Fabian Picardo: British EU exit would ‘destroy’ Gibraltar

Writing an opinion piece on Politico Europe, Picardo announced that a 'Brexit' would have 'disastrous consequences' for Gibraltar's economy

LAST UPDATED: 4 May, 2015 @ 12:42

Fabian Picardo
Fabian Picardo

CHIEF Minister Fabian Picardo has said that a British EU exit would ‘destroy’ Gibraltar. 

Writing an opinion piece on Politico Europe, Picardo announced that a ‘Brexit’ would have ‘disastrous consequences’ for Gibraltar’s economy.

He added that it would give Spain an ‘added weapon’ in its claim of the Rock, which could see Spain slam the border gate shut.

“It is a weapon Madrid has used before, trying to bully Gibraltar into a sovereignty arrangement that would have us abandon our inalienable status as a self-governing British Overseas Territory and become an unwilling part of Spain,” he wrote.

“There is a strong case to argue that if Britain reconsiders its position in the EU we, as a long-standing, law-abiding and integral part of that union, deserve once again to have our particular circumstances considered.

“Can we really cease to be EU citizens against our will? Can an EU member state, indeed the EU itself, now just cut us off? It is not that simple, surely.”

He added: “For us in Gibraltar, probably the smallest of the EU jurisdictions, losing the ability to freely provide services to the single market of 520m people would be an existential threat in economic terms.

“Gibraltar’s size is often our greatest challenge. Yet in the context of a UK exit from the EU, our problems, massive though they would no doubt be, would be discernible and identifiable.”

While the Conservative UK government does not support an EU exit, Prime Minister David Cameron has agreed to hold a referendum if re-elected.

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  1. If the UK were to exit the EU, where would that leave the British expat community in Spain, in France, Germany etc or in the UK the millions of other EU Nationals who have likewise found work there? Would they then be considered illegal immigrants? Its not just Gibraltar who would find itself between a rock and a hard place. Bears pondering.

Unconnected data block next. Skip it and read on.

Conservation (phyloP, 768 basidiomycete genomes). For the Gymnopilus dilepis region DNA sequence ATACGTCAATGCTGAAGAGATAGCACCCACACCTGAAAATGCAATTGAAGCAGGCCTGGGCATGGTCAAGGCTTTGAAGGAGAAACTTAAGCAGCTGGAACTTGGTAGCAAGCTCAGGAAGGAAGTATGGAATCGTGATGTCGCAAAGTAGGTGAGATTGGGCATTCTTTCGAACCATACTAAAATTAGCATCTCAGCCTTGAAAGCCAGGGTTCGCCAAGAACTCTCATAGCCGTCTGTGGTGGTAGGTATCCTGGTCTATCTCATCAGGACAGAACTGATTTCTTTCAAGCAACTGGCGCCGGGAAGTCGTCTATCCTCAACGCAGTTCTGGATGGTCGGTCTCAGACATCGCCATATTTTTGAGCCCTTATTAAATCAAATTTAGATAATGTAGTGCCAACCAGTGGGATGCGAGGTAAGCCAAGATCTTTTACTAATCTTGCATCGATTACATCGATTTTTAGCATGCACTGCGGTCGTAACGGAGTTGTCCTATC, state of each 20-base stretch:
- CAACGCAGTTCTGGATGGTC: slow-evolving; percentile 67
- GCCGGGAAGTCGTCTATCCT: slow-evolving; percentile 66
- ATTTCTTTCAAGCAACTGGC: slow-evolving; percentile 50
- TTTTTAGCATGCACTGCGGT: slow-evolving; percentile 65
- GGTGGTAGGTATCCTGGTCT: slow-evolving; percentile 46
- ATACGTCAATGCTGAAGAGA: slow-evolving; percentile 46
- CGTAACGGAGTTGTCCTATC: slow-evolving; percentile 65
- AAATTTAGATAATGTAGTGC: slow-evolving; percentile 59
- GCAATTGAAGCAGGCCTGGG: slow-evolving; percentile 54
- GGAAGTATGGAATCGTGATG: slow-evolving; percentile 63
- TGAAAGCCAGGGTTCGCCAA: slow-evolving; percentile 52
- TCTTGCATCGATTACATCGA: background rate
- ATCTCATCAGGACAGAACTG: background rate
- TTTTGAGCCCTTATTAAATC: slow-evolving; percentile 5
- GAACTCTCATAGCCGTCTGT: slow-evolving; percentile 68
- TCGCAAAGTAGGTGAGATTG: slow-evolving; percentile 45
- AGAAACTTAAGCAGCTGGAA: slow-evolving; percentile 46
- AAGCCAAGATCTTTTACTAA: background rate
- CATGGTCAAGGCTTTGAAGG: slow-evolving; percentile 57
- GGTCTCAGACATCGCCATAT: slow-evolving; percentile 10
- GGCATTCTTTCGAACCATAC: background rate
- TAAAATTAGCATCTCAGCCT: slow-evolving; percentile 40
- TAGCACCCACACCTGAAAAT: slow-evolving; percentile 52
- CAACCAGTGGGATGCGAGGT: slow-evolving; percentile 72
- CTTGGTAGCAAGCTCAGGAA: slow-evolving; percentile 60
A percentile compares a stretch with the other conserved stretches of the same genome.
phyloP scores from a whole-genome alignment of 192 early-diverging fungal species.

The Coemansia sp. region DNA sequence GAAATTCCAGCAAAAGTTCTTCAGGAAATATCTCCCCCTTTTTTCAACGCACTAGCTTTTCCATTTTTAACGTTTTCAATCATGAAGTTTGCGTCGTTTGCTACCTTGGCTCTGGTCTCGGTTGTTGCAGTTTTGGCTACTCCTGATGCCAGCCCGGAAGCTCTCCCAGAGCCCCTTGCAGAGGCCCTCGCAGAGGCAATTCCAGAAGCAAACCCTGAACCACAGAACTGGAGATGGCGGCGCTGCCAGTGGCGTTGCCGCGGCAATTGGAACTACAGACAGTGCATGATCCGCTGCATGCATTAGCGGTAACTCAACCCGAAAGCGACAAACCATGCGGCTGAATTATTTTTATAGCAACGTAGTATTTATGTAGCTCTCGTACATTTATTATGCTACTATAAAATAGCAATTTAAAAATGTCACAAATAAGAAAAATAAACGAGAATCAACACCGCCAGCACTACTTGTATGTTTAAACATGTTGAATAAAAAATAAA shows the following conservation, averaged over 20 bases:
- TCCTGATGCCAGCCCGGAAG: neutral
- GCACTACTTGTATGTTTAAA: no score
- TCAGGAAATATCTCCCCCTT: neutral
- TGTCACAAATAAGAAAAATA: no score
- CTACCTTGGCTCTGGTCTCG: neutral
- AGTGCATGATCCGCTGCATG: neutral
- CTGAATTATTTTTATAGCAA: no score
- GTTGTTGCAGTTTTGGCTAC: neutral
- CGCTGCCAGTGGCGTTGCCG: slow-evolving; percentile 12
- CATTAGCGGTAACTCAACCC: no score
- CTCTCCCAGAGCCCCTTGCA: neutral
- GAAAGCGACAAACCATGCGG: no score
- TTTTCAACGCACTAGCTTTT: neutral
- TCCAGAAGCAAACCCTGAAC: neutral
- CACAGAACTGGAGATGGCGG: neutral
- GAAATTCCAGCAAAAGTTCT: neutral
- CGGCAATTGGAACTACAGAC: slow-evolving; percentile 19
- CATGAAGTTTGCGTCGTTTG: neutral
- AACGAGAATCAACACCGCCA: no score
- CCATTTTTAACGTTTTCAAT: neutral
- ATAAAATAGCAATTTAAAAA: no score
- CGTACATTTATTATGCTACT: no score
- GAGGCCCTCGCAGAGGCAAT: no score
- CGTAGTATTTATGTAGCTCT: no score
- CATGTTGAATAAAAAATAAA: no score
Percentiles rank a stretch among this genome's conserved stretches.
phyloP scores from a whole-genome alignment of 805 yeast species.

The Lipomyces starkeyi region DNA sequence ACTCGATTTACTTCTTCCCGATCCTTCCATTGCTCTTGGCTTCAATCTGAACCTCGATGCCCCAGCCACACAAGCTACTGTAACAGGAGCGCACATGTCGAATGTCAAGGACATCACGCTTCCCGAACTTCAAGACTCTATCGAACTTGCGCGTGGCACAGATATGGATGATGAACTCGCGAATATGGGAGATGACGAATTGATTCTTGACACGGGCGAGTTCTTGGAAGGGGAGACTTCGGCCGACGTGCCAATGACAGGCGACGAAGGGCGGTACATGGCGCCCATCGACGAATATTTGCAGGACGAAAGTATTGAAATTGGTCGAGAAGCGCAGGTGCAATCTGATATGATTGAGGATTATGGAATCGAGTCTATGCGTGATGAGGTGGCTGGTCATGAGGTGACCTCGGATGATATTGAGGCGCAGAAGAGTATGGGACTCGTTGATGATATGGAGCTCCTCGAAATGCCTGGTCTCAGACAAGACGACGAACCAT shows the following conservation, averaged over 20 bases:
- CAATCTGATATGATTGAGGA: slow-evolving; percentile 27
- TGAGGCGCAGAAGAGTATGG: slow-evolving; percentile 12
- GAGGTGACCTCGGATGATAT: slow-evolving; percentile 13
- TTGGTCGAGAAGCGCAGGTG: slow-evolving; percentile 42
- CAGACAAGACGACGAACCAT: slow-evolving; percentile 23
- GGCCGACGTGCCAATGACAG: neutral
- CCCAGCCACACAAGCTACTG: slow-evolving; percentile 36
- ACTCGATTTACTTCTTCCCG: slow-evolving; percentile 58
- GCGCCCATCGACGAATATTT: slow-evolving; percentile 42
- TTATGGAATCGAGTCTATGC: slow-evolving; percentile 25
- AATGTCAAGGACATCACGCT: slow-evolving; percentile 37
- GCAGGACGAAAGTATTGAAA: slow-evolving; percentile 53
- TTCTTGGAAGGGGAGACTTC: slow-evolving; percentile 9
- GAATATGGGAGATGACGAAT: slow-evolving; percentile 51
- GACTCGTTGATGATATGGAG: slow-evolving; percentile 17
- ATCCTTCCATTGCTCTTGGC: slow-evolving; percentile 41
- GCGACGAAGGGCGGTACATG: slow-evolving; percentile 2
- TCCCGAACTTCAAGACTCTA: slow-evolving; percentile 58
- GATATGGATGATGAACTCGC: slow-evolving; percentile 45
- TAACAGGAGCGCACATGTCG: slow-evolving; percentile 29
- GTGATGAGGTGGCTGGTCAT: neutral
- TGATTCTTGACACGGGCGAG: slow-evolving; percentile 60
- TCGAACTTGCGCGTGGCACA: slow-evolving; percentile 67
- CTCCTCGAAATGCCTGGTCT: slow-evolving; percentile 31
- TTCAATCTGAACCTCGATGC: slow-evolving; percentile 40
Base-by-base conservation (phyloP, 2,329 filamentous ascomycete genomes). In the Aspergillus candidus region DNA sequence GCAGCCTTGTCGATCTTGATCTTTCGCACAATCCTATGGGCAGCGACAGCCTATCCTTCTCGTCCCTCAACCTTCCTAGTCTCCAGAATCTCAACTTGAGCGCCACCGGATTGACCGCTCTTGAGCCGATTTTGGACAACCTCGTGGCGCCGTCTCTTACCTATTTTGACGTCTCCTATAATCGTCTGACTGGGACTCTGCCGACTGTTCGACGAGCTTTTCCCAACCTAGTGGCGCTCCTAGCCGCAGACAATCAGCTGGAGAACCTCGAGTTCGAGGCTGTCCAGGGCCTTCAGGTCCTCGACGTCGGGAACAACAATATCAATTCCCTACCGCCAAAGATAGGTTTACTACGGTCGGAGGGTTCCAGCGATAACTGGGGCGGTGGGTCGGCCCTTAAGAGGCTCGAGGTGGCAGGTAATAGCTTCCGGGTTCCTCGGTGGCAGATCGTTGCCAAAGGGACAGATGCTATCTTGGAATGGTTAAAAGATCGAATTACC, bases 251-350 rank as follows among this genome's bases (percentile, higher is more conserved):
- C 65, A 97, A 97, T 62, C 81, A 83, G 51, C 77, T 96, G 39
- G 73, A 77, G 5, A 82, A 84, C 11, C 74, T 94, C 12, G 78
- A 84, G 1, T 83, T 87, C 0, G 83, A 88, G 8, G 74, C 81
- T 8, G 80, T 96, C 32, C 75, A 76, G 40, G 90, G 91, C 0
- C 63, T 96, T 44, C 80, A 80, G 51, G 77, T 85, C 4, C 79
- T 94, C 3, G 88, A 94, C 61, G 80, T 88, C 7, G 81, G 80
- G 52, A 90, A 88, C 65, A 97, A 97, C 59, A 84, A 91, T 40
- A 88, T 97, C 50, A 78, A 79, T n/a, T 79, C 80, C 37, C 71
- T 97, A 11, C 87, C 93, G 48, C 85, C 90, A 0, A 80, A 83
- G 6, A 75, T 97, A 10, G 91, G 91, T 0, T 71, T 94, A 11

2. Worth a read Inthename: “http://graduateinstitute.ch/files/live/sites/iheid/files/sites/ctei/shared/CTEI/working_papers/CTEI_2013-01_LawClinic_FutureUKinEurope.pdf”

    Rights already acquired by individuals (or any legal person for that matter) will be protected, it’s hard to see how this would not be the case.

    Gibraltar could actually come out in an even better situation than it now finds itself, with EEA/EFT-style access to the market. Picardo is just scaremongering to help his LibDem friends. Brexit negotiations would be between the UK (for itself and on behalf of Gibraltar) and the EU, and not Spain. Spain would not really have much influence as there is very little now which does not fall under qualified majority voting (external border controls certainly does). The Germans (and their car-makers) are not going to allow Spain to sabotage any agreement because of Gibraltar…

  3. Picardo is dead right; a Brexit would be a disaster for UK trade, the hundreds of thousands of Brits living on mainland Europe AND Gibraltar, yet I fear that any referendum would favour just such a scenario.

    Too many Brits fail to see that they need to be part of the EU.

  4. There is little doubt that a Brexit would make life more difficult for Brits living in other EU member states but a deal could be negotiated. I have no idea what form such a deal would take but perhaps the UK could pay for their health care or people could take out private health insurance. The question is would the Spanish government agree to long term visitors provided they can support themselves? My instinct is to say yes because they need the revenue that would be created but it might not be that simple. People who are working would need work permits which would be a nightmare and one of the main stumbling blocks.

    I think we should renegotiate certain areas like benefits and red tape and stay in. Other EU members should also have the opportunity to do this and the EU needs to be more flexible for all members. I think the EU will have to reform in order to survive – it’s not just the UK who is fed up with it.